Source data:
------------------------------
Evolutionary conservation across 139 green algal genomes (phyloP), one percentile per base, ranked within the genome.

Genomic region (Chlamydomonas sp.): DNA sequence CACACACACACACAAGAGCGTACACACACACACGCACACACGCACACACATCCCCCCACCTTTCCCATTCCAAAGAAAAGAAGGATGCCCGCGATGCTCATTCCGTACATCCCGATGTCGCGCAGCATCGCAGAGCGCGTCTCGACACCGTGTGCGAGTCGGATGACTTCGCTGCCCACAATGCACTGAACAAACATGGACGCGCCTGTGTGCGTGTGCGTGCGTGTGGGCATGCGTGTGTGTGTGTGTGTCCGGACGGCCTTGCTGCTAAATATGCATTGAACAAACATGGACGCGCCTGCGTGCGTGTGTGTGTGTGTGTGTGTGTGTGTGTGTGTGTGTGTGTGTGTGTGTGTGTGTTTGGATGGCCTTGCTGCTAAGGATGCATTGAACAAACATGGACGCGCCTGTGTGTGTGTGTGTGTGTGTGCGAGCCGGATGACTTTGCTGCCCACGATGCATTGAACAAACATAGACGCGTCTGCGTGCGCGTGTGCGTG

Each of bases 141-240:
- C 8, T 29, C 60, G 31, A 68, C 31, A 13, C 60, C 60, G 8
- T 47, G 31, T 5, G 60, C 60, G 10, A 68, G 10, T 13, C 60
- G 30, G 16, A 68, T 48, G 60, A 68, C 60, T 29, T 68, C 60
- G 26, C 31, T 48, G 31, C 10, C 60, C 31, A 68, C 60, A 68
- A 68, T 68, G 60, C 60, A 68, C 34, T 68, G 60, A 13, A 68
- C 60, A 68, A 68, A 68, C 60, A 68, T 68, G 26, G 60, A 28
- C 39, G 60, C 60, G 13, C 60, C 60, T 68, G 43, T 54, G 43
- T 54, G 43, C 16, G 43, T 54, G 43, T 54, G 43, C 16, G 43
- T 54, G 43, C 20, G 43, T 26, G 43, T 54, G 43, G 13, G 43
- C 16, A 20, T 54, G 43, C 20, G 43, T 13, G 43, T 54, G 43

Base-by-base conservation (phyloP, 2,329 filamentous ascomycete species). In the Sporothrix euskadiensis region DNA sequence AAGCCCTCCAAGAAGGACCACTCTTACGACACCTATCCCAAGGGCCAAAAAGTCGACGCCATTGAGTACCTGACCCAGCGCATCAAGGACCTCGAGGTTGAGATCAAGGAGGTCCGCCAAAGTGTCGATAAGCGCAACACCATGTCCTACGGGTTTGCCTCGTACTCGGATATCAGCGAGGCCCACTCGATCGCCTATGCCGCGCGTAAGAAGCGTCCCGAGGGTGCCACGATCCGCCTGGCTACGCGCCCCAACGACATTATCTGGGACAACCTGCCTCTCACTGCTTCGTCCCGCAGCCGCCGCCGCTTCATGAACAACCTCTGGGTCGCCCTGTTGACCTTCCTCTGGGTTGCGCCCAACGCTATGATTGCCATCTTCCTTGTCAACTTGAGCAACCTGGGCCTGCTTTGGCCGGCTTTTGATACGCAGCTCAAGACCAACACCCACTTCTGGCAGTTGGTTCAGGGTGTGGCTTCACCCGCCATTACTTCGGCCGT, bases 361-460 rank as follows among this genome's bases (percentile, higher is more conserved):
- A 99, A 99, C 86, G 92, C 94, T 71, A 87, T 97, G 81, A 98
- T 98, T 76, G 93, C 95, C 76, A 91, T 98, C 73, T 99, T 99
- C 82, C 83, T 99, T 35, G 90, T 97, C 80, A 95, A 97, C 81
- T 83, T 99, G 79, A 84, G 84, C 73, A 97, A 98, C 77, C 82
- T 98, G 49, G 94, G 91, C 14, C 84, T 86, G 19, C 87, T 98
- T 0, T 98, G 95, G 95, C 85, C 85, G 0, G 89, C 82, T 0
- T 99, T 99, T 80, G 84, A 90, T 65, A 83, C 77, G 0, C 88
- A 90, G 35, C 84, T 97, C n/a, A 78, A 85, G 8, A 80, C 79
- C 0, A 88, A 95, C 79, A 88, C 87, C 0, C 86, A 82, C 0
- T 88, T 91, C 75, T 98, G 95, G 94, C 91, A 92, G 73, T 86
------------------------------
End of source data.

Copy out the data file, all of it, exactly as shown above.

Evolutionary conservation across 139 green algal genomes (phyloP), one percentile per base, ranked within the genome.

Genomic region (Chlamydomonas sp.): DNA sequence CACACACACACACAAGAGCGTACACACACACACGCACACACGCACACACATCCCCCCACCTTTCCCATTCCAAAGAAAAGAAGGATGCCCGCGATGCTCATTCCGTACATCCCGATGTCGCGCAGCATCGCAGAGCGCGTCTCGACACCGTGTGCGAGTCGGATGACTTCGCTGCCCACAATGCACTGAACAAACATGGACGCGCCTGTGTGCGTGTGCGTGCGTGTGGGCATGCGTGTGTGTGTGTGTGTCCGGACGGCCTTGCTGCTAAATATGCATTGAACAAACATGGACGCGCCTGCGTGCGTGTGTGTGTGTGTGTGTGTGTGTGTGTGTGTGTGTGTGTGTGTGTGTGTGTGTTTGGATGGCCTTGCTGCTAAGGATGCATTGAACAAACATGGACGCGCCTGTGTGTGTGTGTGTGTGTGTGCGAGCCGGATGACTTTGCTGCCCACGATGCATTGAACAAACATAGACGCGTCTGCGTGCGCGTGTGCGTG

Each of bases 141-240:
- C 8, T 29, C 60, G 31, A 68, C 31, A 13, C 60, C 60, G 8
- T 47, G 31, T 5, G 60, C 60, G 10, A 68, G 10, T 13, C 60
- G 30, G 16, A 68, T 48, G 60, A 68, C 60, T 29, T 68, C 60
- G 26, C 31, T 48, G 31, C 10, C 60, C 31, A 68, C 60, A 68
- A 68, T 68, G 60, C 60, A 68, C 34, T 68, G 60, A 13, A 68
- C 60, A 68, A 68, A 68, C 60, A 68, T 68, G 26, G 60, A 28
- C 39, G 60, C 60, G 13, C 60, C 60, T 68, G 43, T 54, G 43
- T 54, G 43, C 16, G 43, T 54, G 43, T 54, G 43, C 16, G 43
- T 54, G 43, C 20, G 43, T 26, G 43, T 54, G 43, G 13, G 43
- C 16, A 20, T 54, G 43, C 20, G 43, T 13, G 43, T 54, G 43

Base-by-base conservation (phyloP, 2,329 filamentous ascomycete species). In the Sporothrix euskadiensis region DNA sequence AAGCCCTCCAAGAAGGACCACTCTTACGACACCTATCCCAAGGGCCAAAAAGTCGACGCCATTGAGTACCTGACCCAGCGCATCAAGGACCTCGAGGTTGAGATCAAGGAGGTCCGCCAAAGTGTCGATAAGCGCAACACCATGTCCTACGGGTTTGCCTCGTACTCGGATATCAGCGAGGCCCACTCGATCGCCTATGCCGCGCGTAAGAAGCGTCCCGAGGGTGCCACGATCCGCCTGGCTACGCGCCCCAACGACATTATCTGGGACAACCTGCCTCTCACTGCTTCGTCCCGCAGCCGCCGCCGCTTCATGAACAACCTCTGGGTCGCCCTGTTGACCTTCCTCTGGGTTGCGCCCAACGCTATGATTGCCATCTTCCTTGTCAACTTGAGCAACCTGGGCCTGCTTTGGCCGGCTTTTGATACGCAGCTCAAGACCAACACCCACTTCTGGCAGTTGGTTCAGGGTGTGGCTTCACCCGCCATTACTTCGGCCGT, bases 361-460 rank as follows among this genome's bases (percentile, higher is more conserved):
- A 99, A 99, C 86, G 92, C 94, T 71, A 87, T 97, G 81, A 98
- T 98, T 76, G 93, C 95, C 76, A 91, T 98, C 73, T 99, T 99
- C 82, C 83, T 99, T 35, G 90, T 97, C 80, A 95, A 97, C 81
- T 83, T 99, G 79, A 84, G 84, C 73, A 97, A 98, C 77, C 82
- T 98, G 49, G 94, G 91, C 14, C 84, T 86, G 19, C 87, T 98
- T 0, T 98, G 95, G 95, C 85, C 85, G 0, G 89, C 82, T 0
- T 99, T 99, T 80, G 84, A 90, T 65, A 83, C 77, G 0, C 88
- A 90, G 35, C 84, T 97, C n/a, A 78, A 85, G 8, A 80, C 79
- C 0, A 88, A 95, C 79, A 88, C 87, C 0, C 86, A 82, C 0
- T 88, T 91, C 75, T 98, G 95, G 94, C 91, A 92, G 73, T 86